London Film Festival – Mr Turner – Review ★★★★

Master filmmaker Mike Leigh presents a biopic of master filmmaker J.M.W Turner, and it is, without question, a masterpiece.

Timothy Spall plays the Great British painter in a full body performance that won him the Best Actor prize in Cannes this year, and will hopefully win him a Bafta next year. Spall plays the role hunched over and grunting, noshing on food like a warthog and humping his maid like a pig. Yet his brutish qualities are unapparent in his artwork, which is mesmerising and increasingly wild as the artist becomes more impressionistic.

The film manages to transport the viewer into one of Turner’s works, bathing scenes in the golden divine light he so often painted, and framing scenes to show the landscape as a wide canvas.

Leigh keeps his production in the family, from the actors he knows and trusts from previous films – Ruth Sheen and Lesley Manville (Another Year), Marion Bailey (Vera Drake), Timothy Spall (Secrets and Lies) and Paul Jesson and Dorothy Aktinson (All or Nothing), to his regular cinematographer Dick Pope and reliable composer Gary Yershon (both Happy-Go-Lucky).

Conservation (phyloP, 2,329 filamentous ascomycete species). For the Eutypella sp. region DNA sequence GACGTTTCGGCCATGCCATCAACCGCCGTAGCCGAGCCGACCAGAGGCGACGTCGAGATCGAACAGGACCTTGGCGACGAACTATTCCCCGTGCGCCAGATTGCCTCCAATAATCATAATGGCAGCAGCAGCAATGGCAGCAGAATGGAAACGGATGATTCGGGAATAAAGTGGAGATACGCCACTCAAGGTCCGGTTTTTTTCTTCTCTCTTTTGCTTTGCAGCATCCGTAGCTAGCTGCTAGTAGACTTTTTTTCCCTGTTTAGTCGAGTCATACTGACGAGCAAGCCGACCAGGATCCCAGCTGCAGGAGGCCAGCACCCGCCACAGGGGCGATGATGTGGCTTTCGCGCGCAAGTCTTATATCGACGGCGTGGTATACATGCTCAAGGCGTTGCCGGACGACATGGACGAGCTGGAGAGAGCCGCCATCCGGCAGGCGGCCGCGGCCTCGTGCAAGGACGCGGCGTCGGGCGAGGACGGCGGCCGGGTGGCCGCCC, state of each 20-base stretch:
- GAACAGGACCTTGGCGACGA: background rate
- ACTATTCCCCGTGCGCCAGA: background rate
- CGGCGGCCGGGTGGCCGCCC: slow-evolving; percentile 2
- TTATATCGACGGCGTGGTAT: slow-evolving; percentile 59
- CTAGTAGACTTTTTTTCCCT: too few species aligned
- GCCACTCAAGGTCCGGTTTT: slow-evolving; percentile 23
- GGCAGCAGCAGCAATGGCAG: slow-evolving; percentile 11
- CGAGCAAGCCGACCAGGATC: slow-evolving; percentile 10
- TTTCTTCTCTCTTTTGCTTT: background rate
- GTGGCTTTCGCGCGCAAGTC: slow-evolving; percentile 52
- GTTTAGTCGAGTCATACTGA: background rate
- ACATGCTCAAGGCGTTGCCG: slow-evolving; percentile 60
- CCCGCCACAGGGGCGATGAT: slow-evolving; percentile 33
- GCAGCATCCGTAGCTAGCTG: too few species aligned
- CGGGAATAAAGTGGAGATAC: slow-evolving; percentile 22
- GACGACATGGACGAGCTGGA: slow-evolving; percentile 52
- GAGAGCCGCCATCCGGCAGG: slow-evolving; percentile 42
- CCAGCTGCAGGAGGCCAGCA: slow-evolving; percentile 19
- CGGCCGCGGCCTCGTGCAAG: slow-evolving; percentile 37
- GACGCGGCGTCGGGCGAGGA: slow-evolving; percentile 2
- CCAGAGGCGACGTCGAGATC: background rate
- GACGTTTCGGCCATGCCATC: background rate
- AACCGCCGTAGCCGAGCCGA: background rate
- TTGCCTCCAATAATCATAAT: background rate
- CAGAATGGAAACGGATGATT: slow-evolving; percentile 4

With an award-winning team behind him, Leigh shows that he can put his hand to anything, and deliver a film that shows his mark as a director, but also stays faithful to the life and works of Turner. It’s the attention to detail that makes this work one of Leigh’s best. Rarely are we treated to a period drama that so accurately portrays 19th century life, from the costumes and characters to the sets, houses and mealtimes.

Turner’s painting style is particularly interesting to observe, as he scoops watered down acrylics into his hands and then wipes them across the canvas with a cloth. As his style changes with the death of his father, Turner stabs the paint onto his works with a stiff brush, and uses all kinds of unconventional “paints” – cream, egg yolk, jelly and chocolate to enhance his work. Other paints are bought in powder form by weight from the local shop, an activity that defines Turner as a wealthy and respected artist for being able to buy such a luxury item.

Mr Turner is a staggeringly beautiful film to behold, but is also a career-defining film for Spall and Leigh. Forget The Imitation Game, Mr Turner is the best British film of the year.

Mr Turner will be released in UK cinemas on Oct 31st.

Flossie Topping is the former Editor-in-Chief of Critics Associated (2013-2015). She has an MA in Film Theory and an MA in Online Journalism. She has written for Screen International, Grolsch Film Works, Universal Film Magazine, The London Film Review, Best for Film, Next Projection, Metropolitan, Don't Panic and The Ealing Gazette.